Spain’s regions divided on coronavirus Christmas restrictions

A meeting of central and regional health authorities ended with no consensus over the government’s draft plan to keep Covid-19 figures down during the holidays

Spanish Health Minister Salvador Illa presiding over a virtual meeting of health officials on Wednesday.
Spanish Health Minister Salvador Illa presiding over a virtual meeting of health officials on Wednesday.Europa Press
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With Christmas less than a month away, Spaniards still don’t know if they’ll be able to travel to see loved ones, or how many people may gather under one roof for holiday celebrations.

Central and regional health authorities discussed these issues on Wednesday during a meeting of the Inter-Territorial Council of the National Health System, but failed to find a common position. Instead, working groups have been asked to keep making efforts to reach a consensus.

Some regions support tougher measures, mirroring the draft plan developed by the central government that limits gatherings to six people and sets a 1am-6am curfew on Christmas Eve and New Year’s Eve. But others, like Madrid, are proposing more flexible rules for special days, such as a 10-person limit on gatherings and a slightly shorter curfew starting at 1.30am on December 24 and 31.

The government of Pedro Sánchez, of the Socialist Party (PSOE), on Tuesday sent its draft plan to regional authorities, who may propose changes and who will have the final word on what happens within their own boundaries, central executive sources have confirmed.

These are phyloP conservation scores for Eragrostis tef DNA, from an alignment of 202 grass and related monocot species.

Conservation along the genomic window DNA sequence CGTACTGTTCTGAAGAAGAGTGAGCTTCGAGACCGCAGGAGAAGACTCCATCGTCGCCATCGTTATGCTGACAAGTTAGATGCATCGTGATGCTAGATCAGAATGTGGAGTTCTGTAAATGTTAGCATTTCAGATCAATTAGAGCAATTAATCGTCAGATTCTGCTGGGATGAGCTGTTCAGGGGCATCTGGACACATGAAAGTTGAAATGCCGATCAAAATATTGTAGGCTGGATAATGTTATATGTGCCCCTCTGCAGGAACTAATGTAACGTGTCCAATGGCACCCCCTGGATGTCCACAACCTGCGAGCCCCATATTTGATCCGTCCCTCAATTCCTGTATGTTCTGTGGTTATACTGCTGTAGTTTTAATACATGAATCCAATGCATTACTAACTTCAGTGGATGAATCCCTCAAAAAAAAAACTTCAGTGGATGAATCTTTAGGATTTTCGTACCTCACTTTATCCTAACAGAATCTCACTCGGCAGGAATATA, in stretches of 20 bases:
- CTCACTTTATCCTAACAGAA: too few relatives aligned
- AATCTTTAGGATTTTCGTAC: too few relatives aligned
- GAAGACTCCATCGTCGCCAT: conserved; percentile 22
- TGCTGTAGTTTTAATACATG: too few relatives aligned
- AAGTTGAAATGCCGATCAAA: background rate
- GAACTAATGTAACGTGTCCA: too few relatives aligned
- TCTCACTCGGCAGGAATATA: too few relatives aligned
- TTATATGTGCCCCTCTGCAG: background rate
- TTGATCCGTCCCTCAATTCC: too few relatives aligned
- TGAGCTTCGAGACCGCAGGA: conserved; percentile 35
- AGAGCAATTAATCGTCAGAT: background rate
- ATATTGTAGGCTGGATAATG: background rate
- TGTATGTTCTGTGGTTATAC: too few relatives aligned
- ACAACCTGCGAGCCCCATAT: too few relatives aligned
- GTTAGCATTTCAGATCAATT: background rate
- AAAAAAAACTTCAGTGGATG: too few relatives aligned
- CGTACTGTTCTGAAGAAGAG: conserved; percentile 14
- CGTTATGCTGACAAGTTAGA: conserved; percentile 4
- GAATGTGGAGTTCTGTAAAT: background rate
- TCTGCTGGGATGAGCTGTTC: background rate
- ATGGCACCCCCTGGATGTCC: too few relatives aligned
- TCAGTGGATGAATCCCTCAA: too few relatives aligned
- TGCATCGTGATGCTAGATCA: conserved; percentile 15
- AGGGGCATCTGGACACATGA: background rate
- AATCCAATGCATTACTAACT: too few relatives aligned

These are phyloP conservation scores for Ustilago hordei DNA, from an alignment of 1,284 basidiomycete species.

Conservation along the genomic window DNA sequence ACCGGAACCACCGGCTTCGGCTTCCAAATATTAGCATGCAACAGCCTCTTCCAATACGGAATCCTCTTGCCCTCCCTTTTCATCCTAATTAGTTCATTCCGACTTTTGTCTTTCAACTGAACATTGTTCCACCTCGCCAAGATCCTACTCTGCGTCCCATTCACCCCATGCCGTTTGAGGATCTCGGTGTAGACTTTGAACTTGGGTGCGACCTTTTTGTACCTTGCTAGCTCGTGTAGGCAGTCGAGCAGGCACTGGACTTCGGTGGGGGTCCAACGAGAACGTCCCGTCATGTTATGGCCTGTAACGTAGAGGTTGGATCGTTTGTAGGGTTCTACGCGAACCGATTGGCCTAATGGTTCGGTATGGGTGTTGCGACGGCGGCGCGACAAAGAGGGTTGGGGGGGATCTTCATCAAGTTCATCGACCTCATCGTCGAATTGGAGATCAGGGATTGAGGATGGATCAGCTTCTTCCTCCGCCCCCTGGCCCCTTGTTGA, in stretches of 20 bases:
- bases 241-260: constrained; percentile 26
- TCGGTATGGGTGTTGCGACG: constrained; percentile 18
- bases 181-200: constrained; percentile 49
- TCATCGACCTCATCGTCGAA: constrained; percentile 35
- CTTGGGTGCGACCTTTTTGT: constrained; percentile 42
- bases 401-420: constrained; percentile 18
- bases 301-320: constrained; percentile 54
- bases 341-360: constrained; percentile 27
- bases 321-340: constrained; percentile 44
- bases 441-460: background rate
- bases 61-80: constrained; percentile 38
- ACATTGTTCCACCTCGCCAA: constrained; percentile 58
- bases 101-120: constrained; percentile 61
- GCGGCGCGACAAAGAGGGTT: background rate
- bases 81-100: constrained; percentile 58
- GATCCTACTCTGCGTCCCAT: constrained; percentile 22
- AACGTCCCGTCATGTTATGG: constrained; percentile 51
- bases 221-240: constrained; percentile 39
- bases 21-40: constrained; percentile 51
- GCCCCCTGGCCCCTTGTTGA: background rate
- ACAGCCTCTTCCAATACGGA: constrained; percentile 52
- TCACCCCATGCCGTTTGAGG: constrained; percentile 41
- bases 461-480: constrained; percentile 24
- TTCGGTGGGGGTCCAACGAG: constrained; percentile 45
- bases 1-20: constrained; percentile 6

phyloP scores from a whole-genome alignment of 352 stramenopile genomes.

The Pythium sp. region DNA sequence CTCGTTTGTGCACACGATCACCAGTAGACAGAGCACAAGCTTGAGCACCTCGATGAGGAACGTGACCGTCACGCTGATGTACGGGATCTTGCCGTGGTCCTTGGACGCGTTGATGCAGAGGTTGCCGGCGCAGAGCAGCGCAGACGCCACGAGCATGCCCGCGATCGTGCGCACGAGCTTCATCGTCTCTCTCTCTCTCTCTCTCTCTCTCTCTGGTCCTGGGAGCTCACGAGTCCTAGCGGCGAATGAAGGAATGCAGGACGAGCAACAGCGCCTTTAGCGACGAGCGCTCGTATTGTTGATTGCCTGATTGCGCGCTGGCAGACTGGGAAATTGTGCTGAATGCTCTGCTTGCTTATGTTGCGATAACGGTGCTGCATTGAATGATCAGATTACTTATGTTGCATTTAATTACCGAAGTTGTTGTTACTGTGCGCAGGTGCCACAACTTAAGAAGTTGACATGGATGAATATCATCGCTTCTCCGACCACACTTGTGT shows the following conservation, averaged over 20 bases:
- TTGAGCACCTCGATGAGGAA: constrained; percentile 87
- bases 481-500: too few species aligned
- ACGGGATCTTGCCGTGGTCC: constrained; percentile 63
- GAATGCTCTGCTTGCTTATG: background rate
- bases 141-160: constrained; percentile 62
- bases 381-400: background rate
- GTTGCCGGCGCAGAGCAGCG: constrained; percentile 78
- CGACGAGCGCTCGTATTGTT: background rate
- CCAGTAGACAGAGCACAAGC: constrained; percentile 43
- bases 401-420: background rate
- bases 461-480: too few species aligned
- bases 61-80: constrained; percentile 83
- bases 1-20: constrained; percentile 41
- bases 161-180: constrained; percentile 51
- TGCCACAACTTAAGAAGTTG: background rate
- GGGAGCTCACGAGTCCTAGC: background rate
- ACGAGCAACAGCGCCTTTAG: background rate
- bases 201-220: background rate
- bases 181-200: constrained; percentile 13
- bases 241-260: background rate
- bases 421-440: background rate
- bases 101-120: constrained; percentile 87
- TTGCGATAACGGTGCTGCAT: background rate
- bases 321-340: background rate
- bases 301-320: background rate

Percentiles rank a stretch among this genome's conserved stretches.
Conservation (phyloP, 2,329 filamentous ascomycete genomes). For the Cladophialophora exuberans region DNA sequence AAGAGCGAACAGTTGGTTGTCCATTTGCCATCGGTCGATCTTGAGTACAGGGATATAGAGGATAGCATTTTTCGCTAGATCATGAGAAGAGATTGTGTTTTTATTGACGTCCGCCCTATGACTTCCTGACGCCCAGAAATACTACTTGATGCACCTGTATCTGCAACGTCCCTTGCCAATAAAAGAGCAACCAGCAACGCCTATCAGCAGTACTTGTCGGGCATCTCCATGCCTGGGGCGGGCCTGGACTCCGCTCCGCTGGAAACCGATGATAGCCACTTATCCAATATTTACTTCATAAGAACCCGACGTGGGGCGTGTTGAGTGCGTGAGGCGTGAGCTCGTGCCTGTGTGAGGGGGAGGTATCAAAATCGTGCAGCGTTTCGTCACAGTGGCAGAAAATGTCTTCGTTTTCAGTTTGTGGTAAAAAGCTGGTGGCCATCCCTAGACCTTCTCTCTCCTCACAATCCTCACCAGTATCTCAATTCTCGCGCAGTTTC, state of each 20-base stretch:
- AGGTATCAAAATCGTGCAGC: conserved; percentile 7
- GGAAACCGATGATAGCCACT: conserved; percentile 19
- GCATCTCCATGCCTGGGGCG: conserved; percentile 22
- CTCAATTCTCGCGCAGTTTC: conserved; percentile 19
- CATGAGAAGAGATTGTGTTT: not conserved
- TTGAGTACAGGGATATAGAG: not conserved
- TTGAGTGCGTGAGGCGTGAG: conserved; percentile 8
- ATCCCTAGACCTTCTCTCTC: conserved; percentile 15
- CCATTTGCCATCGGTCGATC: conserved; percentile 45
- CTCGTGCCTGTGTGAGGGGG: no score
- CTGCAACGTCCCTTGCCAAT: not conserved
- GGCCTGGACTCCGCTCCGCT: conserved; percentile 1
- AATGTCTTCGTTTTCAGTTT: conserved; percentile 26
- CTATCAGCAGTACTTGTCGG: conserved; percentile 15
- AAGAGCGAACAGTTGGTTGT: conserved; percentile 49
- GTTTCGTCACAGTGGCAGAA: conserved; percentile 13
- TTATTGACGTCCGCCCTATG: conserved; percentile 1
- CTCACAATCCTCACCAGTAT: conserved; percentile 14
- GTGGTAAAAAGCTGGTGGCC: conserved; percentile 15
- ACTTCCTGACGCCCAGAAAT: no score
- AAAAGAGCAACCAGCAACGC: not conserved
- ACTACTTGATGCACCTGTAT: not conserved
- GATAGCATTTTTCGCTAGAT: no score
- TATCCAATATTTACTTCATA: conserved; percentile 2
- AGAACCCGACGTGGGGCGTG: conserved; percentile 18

Following the video conference with health officials on Wednesday, Health Minister Salvador Illa said there was a clear willingness to find common ground, although conditions may be adapted to the epidemiological situation in each region.

“The pandemic is not being equally intense across the territory. During Christmas we will maintain the same system: every [regional authority] will have to adopt restrictions based on their own region,” said Illa.

Spain is dealing with a second wave of the coronavirus, but the incidence rate has been falling in recent days, as well as the number of new infections, hospitalizations and admissions into intensive care units (ICUs).

The following are the proposals made so far by each regional government.


The government of Andalusia wants the country to agree on joint measures. It is also considering a protocol so that Andalusians living outside the region may come home for the holidays despite existing restrictions on mobility, which will remain in place until December 10 at least. The regional health department feels it is too early to establish measures for Christmas, and would rather wait to see how the situation evolves between now and mid-December.


The Catalan government has said in the past that it will develop its own Christmas plan regardless of what central authorities propose. Officials are thinking about more flexible rules on the most important days of the holiday season, but final decisions will depend on the evolution of the pandemic.


The regional government is proposing to let up to 10 people come together on December 24, 25 and 31 and on January 1 and 6. It also wants to push the curfew forward to 1.30am on Christmas Eve and New Year’s Eve. The rest of the time, the current six-person limit would remain in place. Madrid authorities may also allow outings for residents of senior homes and centers for people with disabilities who have had a positive PCR test in the previous three months or who have been shown to have IgG antibodies in the last six months.